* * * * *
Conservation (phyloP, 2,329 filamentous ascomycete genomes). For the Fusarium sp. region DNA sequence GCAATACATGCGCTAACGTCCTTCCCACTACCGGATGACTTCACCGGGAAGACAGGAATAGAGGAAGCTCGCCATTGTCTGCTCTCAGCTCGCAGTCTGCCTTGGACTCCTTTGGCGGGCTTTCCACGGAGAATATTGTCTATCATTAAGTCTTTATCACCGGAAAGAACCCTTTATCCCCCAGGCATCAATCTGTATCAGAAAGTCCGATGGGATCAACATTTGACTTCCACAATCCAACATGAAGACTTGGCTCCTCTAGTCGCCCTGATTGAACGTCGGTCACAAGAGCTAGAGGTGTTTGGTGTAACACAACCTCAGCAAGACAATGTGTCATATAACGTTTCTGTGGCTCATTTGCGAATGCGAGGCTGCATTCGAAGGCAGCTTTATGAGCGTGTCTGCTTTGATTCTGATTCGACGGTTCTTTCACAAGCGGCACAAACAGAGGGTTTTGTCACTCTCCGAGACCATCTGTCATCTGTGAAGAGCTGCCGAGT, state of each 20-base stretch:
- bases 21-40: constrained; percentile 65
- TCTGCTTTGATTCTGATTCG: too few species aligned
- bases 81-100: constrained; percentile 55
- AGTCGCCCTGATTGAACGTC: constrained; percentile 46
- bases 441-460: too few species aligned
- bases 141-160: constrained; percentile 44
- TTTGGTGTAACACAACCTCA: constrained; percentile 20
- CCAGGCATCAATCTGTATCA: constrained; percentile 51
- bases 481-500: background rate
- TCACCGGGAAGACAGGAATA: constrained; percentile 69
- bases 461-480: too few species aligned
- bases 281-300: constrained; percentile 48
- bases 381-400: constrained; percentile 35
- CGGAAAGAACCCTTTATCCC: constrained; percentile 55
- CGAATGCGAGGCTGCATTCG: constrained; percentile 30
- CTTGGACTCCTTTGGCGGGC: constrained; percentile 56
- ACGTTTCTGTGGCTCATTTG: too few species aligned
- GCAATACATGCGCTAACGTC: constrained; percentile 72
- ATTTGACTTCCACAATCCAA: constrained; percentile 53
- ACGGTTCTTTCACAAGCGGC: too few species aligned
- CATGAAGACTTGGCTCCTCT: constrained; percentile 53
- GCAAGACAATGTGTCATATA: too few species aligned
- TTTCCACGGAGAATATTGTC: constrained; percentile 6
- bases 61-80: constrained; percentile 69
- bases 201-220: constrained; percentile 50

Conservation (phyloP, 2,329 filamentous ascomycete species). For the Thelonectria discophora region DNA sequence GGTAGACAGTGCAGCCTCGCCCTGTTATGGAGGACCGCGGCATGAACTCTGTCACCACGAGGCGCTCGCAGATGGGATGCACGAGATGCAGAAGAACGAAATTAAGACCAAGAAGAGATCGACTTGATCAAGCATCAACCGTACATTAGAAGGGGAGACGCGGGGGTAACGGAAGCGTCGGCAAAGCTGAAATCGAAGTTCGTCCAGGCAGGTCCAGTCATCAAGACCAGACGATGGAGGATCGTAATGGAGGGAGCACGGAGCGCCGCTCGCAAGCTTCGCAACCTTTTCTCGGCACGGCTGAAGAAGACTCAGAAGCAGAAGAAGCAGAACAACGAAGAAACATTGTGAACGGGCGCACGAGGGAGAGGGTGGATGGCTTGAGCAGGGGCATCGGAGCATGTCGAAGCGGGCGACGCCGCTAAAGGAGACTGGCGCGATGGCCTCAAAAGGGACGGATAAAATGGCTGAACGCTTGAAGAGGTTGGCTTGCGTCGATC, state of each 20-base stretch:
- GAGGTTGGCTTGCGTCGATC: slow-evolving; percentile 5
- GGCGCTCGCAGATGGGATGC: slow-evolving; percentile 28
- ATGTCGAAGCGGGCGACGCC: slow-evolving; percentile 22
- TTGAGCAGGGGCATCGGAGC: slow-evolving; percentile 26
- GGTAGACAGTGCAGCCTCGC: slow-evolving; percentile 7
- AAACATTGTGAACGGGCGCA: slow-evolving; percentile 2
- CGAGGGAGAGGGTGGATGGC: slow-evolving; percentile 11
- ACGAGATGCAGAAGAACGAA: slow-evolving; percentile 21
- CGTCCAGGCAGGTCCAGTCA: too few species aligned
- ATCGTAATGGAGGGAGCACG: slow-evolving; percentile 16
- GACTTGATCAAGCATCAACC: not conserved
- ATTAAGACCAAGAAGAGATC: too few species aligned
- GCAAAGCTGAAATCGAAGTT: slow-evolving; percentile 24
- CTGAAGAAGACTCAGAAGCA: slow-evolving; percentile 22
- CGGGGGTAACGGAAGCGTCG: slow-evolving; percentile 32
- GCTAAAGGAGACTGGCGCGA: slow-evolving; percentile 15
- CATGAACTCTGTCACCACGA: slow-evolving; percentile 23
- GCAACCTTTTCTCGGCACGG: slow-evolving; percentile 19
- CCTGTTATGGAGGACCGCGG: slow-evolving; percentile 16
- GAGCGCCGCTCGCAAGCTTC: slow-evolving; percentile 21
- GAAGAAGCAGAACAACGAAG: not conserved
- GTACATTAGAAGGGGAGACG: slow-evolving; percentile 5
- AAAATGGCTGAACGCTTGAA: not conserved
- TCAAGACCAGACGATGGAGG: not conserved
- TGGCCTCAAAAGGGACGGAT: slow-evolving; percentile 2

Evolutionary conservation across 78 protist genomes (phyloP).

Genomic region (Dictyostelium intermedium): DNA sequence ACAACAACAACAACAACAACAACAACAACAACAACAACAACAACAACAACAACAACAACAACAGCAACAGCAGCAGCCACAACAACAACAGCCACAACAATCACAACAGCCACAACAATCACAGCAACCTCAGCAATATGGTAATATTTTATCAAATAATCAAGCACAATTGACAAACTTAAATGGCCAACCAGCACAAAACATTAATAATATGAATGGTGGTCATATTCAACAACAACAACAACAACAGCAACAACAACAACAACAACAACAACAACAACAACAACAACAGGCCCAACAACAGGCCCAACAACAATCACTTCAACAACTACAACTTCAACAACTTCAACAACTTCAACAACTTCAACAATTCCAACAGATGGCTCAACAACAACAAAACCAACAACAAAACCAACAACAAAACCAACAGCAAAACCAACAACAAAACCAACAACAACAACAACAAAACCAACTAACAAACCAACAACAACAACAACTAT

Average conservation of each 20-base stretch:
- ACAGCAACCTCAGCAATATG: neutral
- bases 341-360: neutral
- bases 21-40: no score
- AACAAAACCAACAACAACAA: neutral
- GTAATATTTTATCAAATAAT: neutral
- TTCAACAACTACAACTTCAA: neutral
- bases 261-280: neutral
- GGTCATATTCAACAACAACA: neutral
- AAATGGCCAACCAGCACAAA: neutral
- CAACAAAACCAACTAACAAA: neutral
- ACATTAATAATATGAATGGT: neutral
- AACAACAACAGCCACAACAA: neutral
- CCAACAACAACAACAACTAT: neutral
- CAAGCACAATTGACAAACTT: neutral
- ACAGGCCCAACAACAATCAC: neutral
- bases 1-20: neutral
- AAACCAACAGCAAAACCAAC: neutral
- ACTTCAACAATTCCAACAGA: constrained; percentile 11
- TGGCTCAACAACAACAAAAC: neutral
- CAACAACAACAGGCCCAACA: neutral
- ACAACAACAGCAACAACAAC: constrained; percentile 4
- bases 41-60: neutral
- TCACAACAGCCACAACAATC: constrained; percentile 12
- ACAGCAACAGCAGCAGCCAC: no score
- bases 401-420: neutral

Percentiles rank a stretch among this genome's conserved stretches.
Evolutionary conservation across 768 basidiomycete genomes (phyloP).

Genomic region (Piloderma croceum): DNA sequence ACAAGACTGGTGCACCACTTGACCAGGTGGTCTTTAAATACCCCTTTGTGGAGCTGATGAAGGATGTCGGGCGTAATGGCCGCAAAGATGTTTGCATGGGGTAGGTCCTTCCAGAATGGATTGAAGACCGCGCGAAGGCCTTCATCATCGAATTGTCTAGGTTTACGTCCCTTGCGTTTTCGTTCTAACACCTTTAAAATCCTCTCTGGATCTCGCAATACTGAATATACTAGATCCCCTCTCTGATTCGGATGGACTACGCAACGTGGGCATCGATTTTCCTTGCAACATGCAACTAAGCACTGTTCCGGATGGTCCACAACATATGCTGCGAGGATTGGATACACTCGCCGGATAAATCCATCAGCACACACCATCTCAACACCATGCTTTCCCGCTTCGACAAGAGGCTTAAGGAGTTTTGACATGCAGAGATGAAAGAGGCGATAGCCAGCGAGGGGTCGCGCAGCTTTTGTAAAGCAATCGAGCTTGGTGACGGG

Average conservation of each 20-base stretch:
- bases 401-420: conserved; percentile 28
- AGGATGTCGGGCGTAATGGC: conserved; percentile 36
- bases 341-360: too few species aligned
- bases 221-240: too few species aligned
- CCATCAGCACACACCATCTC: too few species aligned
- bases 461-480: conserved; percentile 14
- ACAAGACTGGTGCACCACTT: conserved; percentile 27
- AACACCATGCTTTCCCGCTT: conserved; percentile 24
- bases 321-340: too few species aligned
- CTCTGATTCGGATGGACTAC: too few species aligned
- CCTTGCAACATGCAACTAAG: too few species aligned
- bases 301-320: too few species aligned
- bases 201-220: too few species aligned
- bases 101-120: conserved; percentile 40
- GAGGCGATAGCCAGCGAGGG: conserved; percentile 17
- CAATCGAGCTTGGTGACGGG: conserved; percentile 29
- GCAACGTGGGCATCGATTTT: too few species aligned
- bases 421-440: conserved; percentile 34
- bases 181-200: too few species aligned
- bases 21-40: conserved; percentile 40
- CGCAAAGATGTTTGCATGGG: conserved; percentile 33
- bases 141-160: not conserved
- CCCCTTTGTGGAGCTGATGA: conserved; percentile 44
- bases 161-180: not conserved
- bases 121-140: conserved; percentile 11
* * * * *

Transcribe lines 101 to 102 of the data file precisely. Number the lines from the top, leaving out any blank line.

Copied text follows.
- GCAACGTGGGCATCGATTTT: too few species aligned
- bases 421-440: conserved; percentile 34